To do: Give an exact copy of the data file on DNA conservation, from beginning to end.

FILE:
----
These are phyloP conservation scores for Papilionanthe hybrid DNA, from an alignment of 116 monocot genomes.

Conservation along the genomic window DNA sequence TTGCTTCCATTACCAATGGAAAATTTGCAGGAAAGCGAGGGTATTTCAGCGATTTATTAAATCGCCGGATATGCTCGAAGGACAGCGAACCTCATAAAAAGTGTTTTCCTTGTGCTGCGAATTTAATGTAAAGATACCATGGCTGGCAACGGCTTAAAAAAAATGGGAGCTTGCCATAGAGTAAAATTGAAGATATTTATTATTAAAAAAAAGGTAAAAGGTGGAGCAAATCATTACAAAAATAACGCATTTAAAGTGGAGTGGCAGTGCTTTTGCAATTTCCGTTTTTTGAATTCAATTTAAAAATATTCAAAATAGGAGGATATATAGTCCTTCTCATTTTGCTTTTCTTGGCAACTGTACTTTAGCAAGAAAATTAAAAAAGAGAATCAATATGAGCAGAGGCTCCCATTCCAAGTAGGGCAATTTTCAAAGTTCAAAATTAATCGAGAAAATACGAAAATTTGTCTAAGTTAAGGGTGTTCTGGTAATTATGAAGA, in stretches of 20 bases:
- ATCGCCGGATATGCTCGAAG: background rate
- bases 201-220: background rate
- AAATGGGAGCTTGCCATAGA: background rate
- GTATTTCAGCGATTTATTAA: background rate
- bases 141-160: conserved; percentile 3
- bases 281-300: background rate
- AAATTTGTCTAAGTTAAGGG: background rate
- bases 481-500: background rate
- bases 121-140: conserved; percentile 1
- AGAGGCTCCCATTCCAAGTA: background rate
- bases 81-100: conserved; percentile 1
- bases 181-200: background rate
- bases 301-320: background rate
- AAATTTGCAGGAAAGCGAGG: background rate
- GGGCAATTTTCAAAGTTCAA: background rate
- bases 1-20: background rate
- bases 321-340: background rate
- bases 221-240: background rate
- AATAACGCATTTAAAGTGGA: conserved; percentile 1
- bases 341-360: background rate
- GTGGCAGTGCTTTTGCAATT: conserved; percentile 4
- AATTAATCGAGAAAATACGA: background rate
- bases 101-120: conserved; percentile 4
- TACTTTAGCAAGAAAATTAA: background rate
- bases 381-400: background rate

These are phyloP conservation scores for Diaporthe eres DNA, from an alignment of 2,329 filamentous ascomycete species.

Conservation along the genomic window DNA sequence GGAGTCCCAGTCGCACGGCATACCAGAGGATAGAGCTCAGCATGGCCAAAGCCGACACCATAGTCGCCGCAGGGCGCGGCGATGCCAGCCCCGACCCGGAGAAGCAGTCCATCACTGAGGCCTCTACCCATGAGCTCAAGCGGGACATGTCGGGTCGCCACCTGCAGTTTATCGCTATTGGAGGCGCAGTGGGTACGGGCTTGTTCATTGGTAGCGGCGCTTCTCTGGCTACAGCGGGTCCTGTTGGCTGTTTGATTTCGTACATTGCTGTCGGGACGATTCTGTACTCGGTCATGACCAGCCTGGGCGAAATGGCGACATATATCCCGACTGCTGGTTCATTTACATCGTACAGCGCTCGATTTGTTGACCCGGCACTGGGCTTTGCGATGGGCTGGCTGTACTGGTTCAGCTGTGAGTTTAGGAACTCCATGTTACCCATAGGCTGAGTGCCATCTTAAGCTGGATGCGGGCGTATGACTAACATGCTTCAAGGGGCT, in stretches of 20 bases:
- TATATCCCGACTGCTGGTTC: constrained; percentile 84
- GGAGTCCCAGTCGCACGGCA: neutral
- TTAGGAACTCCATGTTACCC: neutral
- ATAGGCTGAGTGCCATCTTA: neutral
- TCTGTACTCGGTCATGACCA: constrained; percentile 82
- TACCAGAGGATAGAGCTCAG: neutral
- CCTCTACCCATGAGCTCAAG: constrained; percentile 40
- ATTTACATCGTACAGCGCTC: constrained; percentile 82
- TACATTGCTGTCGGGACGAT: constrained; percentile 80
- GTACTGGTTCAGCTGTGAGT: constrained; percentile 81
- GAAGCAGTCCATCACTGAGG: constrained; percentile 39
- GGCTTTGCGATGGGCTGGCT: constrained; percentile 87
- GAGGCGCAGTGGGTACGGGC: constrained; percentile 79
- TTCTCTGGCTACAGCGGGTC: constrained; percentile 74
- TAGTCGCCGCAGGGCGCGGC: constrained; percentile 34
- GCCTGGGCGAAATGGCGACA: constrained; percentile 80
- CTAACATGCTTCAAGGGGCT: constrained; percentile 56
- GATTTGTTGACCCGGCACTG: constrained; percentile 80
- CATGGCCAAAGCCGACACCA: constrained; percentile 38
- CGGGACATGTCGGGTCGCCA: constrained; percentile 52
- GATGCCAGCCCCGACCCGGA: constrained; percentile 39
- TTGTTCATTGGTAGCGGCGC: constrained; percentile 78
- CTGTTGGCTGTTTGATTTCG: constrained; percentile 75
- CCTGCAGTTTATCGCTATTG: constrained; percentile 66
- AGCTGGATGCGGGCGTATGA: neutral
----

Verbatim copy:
These are phyloP conservation scores for Papilionanthe hybrid DNA, from an alignment of 116 monocot genomes.

Conservation along the genomic window DNA sequence TTGCTTCCATTACCAATGGAAAATTTGCAGGAAAGCGAGGGTATTTCAGCGATTTATTAAATCGCCGGATATGCTCGAAGGACAGCGAACCTCATAAAAAGTGTTTTCCTTGTGCTGCGAATTTAATGTAAAGATACCATGGCTGGCAACGGCTTAAAAAAAATGGGAGCTTGCCATAGAGTAAAATTGAAGATATTTATTATTAAAAAAAAGGTAAAAGGTGGAGCAAATCATTACAAAAATAACGCATTTAAAGTGGAGTGGCAGTGCTTTTGCAATTTCCGTTTTTTGAATTCAATTTAAAAATATTCAAAATAGGAGGATATATAGTCCTTCTCATTTTGCTTTTCTTGGCAACTGTACTTTAGCAAGAAAATTAAAAAAGAGAATCAATATGAGCAGAGGCTCCCATTCCAAGTAGGGCAATTTTCAAAGTTCAAAATTAATCGAGAAAATACGAAAATTTGTCTAAGTTAAGGGTGTTCTGGTAATTATGAAGA, in stretches of 20 bases:
- ATCGCCGGATATGCTCGAAG: background rate
- bases 201-220: background rate
- AAATGGGAGCTTGCCATAGA: background rate
- GTATTTCAGCGATTTATTAA: background rate
- bases 141-160: conserved; percentile 3
- bases 281-300: background rate
- AAATTTGTCTAAGTTAAGGG: background rate
- bases 481-500: background rate
- bases 121-140: conserved; percentile 1
- AGAGGCTCCCATTCCAAGTA: background rate
- bases 81-100: conserved; percentile 1
- bases 181-200: background rate
- bases 301-320: background rate
- AAATTTGCAGGAAAGCGAGG: background rate
- GGGCAATTTTCAAAGTTCAA: background rate
- bases 1-20: background rate
- bases 321-340: background rate
- bases 221-240: background rate
- AATAACGCATTTAAAGTGGA: conserved; percentile 1
- bases 341-360: background rate
- GTGGCAGTGCTTTTGCAATT: conserved; percentile 4
- AATTAATCGAGAAAATACGA: background rate
- bases 101-120: conserved; percentile 4
- TACTTTAGCAAGAAAATTAA: background rate
- bases 381-400: background rate

These are phyloP conservation scores for Diaporthe eres DNA, from an alignment of 2,329 filamentous ascomycete species.

Conservation along the genomic window DNA sequence GGAGTCCCAGTCGCACGGCATACCAGAGGATAGAGCTCAGCATGGCCAAAGCCGACACCATAGTCGCCGCAGGGCGCGGCGATGCCAGCCCCGACCCGGAGAAGCAGTCCATCACTGAGGCCTCTACCCATGAGCTCAAGCGGGACATGTCGGGTCGCCACCTGCAGTTTATCGCTATTGGAGGCGCAGTGGGTACGGGCTTGTTCATTGGTAGCGGCGCTTCTCTGGCTACAGCGGGTCCTGTTGGCTGTTTGATTTCGTACATTGCTGTCGGGACGATTCTGTACTCGGTCATGACCAGCCTGGGCGAAATGGCGACATATATCCCGACTGCTGGTTCATTTACATCGTACAGCGCTCGATTTGTTGACCCGGCACTGGGCTTTGCGATGGGCTGGCTGTACTGGTTCAGCTGTGAGTTTAGGAACTCCATGTTACCCATAGGCTGAGTGCCATCTTAAGCTGGATGCGGGCGTATGACTAACATGCTTCAAGGGGCT, in stretches of 20 bases:
- TATATCCCGACTGCTGGTTC: constrained; percentile 84
- GGAGTCCCAGTCGCACGGCA: neutral
- TTAGGAACTCCATGTTACCC: neutral
- ATAGGCTGAGTGCCATCTTA: neutral
- TCTGTACTCGGTCATGACCA: constrained; percentile 82
- TACCAGAGGATAGAGCTCAG: neutral
- CCTCTACCCATGAGCTCAAG: constrained; percentile 40
- ATTTACATCGTACAGCGCTC: constrained; percentile 82
- TACATTGCTGTCGGGACGAT: constrained; percentile 80
- GTACTGGTTCAGCTGTGAGT: constrained; percentile 81
- GAAGCAGTCCATCACTGAGG: constrained; percentile 39
- GGCTTTGCGATGGGCTGGCT: constrained; percentile 87
- GAGGCGCAGTGGGTACGGGC: constrained; percentile 79
- TTCTCTGGCTACAGCGGGTC: constrained; percentile 74
- TAGTCGCCGCAGGGCGCGGC: constrained; percentile 34
- GCCTGGGCGAAATGGCGACA: constrained; percentile 80
- CTAACATGCTTCAAGGGGCT: constrained; percentile 56
- GATTTGTTGACCCGGCACTG: constrained; percentile 80
- CATGGCCAAAGCCGACACCA: constrained; percentile 38
- CGGGACATGTCGGGTCGCCA: constrained; percentile 52
- GATGCCAGCCCCGACCCGGA: constrained; percentile 39
- TTGTTCATTGGTAGCGGCGC: constrained; percentile 78
- CTGTTGGCTGTTTGATTTCG: constrained; percentile 75
- CCTGCAGTTTATCGCTATTG: constrained; percentile 66
- AGCTGGATGCGGGCGTATGA: neutral